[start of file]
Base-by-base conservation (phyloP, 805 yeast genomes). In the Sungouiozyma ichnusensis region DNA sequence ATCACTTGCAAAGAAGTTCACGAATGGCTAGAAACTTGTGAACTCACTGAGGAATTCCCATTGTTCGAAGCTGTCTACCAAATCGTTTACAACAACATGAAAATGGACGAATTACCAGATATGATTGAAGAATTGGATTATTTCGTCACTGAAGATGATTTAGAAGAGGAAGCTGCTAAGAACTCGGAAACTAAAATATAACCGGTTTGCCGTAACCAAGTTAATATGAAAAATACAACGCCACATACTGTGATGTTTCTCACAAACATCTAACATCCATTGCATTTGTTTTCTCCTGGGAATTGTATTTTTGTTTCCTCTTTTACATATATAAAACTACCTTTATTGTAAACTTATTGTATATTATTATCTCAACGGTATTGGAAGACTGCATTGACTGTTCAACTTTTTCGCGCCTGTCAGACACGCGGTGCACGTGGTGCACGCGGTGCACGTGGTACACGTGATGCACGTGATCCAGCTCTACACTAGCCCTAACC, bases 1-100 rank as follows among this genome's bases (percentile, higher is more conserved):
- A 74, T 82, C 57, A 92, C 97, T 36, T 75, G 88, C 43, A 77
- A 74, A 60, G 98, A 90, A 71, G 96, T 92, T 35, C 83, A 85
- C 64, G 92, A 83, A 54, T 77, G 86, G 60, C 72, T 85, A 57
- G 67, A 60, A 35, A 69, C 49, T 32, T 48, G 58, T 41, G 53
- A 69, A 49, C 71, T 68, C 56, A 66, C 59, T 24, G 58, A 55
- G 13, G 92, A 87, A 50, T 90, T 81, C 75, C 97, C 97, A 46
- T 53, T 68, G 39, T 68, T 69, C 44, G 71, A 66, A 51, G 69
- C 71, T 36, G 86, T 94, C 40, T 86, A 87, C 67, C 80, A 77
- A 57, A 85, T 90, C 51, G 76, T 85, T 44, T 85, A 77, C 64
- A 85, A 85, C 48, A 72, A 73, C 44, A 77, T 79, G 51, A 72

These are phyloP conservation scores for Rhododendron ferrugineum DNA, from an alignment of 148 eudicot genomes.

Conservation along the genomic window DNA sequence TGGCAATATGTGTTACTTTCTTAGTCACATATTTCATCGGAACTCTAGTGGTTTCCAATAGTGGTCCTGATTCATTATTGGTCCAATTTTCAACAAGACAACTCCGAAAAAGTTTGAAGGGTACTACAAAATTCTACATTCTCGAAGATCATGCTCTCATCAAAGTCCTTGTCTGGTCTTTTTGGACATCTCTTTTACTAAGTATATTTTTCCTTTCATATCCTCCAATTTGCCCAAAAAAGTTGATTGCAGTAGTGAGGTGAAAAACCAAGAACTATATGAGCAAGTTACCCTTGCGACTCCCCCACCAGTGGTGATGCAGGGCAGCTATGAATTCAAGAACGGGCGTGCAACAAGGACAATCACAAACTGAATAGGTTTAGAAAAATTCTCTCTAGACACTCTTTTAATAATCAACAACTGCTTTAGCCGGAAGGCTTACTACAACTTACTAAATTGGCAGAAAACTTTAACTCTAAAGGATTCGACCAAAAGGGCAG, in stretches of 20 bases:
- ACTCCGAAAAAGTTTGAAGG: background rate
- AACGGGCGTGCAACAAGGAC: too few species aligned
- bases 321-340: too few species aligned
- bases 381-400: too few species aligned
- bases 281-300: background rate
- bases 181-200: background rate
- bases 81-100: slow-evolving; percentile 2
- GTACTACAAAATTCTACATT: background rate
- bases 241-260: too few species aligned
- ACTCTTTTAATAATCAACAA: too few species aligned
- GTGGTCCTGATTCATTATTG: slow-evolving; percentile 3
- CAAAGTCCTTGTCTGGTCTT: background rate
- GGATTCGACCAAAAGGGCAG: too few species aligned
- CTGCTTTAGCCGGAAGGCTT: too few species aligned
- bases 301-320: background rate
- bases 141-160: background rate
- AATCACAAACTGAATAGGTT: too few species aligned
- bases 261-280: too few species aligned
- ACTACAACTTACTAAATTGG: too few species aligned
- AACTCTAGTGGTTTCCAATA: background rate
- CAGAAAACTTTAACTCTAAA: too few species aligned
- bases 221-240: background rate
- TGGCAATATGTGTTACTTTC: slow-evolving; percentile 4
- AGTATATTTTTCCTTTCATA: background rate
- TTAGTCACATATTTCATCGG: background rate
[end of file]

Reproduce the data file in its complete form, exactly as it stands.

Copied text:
Base-by-base conservation (phyloP, 805 yeast genomes). In the Sungouiozyma ichnusensis region DNA sequence ATCACTTGCAAAGAAGTTCACGAATGGCTAGAAACTTGTGAACTCACTGAGGAATTCCCATTGTTCGAAGCTGTCTACCAAATCGTTTACAACAACATGAAAATGGACGAATTACCAGATATGATTGAAGAATTGGATTATTTCGTCACTGAAGATGATTTAGAAGAGGAAGCTGCTAAGAACTCGGAAACTAAAATATAACCGGTTTGCCGTAACCAAGTTAATATGAAAAATACAACGCCACATACTGTGATGTTTCTCACAAACATCTAACATCCATTGCATTTGTTTTCTCCTGGGAATTGTATTTTTGTTTCCTCTTTTACATATATAAAACTACCTTTATTGTAAACTTATTGTATATTATTATCTCAACGGTATTGGAAGACTGCATTGACTGTTCAACTTTTTCGCGCCTGTCAGACACGCGGTGCACGTGGTGCACGCGGTGCACGTGGTACACGTGATGCACGTGATCCAGCTCTACACTAGCCCTAACC, bases 1-100 rank as follows among this genome's bases (percentile, higher is more conserved):
- A 74, T 82, C 57, A 92, C 97, T 36, T 75, G 88, C 43, A 77
- A 74, A 60, G 98, A 90, A 71, G 96, T 92, T 35, C 83, A 85
- C 64, G 92, A 83, A 54, T 77, G 86, G 60, C 72, T 85, A 57
- G 67, A 60, A 35, A 69, C 49, T 32, T 48, G 58, T 41, G 53
- A 69, A 49, C 71, T 68, C 56, A 66, C 59, T 24, G 58, A 55
- G 13, G 92, A 87, A 50, T 90, T 81, C 75, C 97, C 97, A 46
- T 53, T 68, G 39, T 68, T 69, C 44, G 71, A 66, A 51, G 69
- C 71, T 36, G 86, T 94, C 40, T 86, A 87, C 67, C 80, A 77
- A 57, A 85, T 90, C 51, G 76, T 85, T 44, T 85, A 77, C 64
- A 85, A 85, C 48, A 72, A 73, C 44, A 77, T 79, G 51, A 72

These are phyloP conservation scores for Rhododendron ferrugineum DNA, from an alignment of 148 eudicot genomes.

Conservation along the genomic window DNA sequence TGGCAATATGTGTTACTTTCTTAGTCACATATTTCATCGGAACTCTAGTGGTTTCCAATAGTGGTCCTGATTCATTATTGGTCCAATTTTCAACAAGACAACTCCGAAAAAGTTTGAAGGGTACTACAAAATTCTACATTCTCGAAGATCATGCTCTCATCAAAGTCCTTGTCTGGTCTTTTTGGACATCTCTTTTACTAAGTATATTTTTCCTTTCATATCCTCCAATTTGCCCAAAAAAGTTGATTGCAGTAGTGAGGTGAAAAACCAAGAACTATATGAGCAAGTTACCCTTGCGACTCCCCCACCAGTGGTGATGCAGGGCAGCTATGAATTCAAGAACGGGCGTGCAACAAGGACAATCACAAACTGAATAGGTTTAGAAAAATTCTCTCTAGACACTCTTTTAATAATCAACAACTGCTTTAGCCGGAAGGCTTACTACAACTTACTAAATTGGCAGAAAACTTTAACTCTAAAGGATTCGACCAAAAGGGCAG, in stretches of 20 bases:
- ACTCCGAAAAAGTTTGAAGG: background rate
- AACGGGCGTGCAACAAGGAC: too few species aligned
- bases 321-340: too few species aligned
- bases 381-400: too few species aligned
- bases 281-300: background rate
- bases 181-200: background rate
- bases 81-100: slow-evolving; percentile 2
- GTACTACAAAATTCTACATT: background rate
- bases 241-260: too few species aligned
- ACTCTTTTAATAATCAACAA: too few species aligned
- GTGGTCCTGATTCATTATTG: slow-evolving; percentile 3
- CAAAGTCCTTGTCTGGTCTT: background rate
- GGATTCGACCAAAAGGGCAG: too few species aligned
- CTGCTTTAGCCGGAAGGCTT: too few species aligned
- bases 301-320: background rate
- bases 141-160: background rate
- AATCACAAACTGAATAGGTT: too few species aligned
- bases 261-280: too few species aligned
- ACTACAACTTACTAAATTGG: too few species aligned
- AACTCTAGTGGTTTCCAATA: background rate
- CAGAAAACTTTAACTCTAAA: too few species aligned
- bases 221-240: background rate
- TGGCAATATGTGTTACTTTC: slow-evolving; percentile 4
- AGTATATTTTTCCTTTCATA: background rate
- TTAGTCACATATTTCATCGG: background rate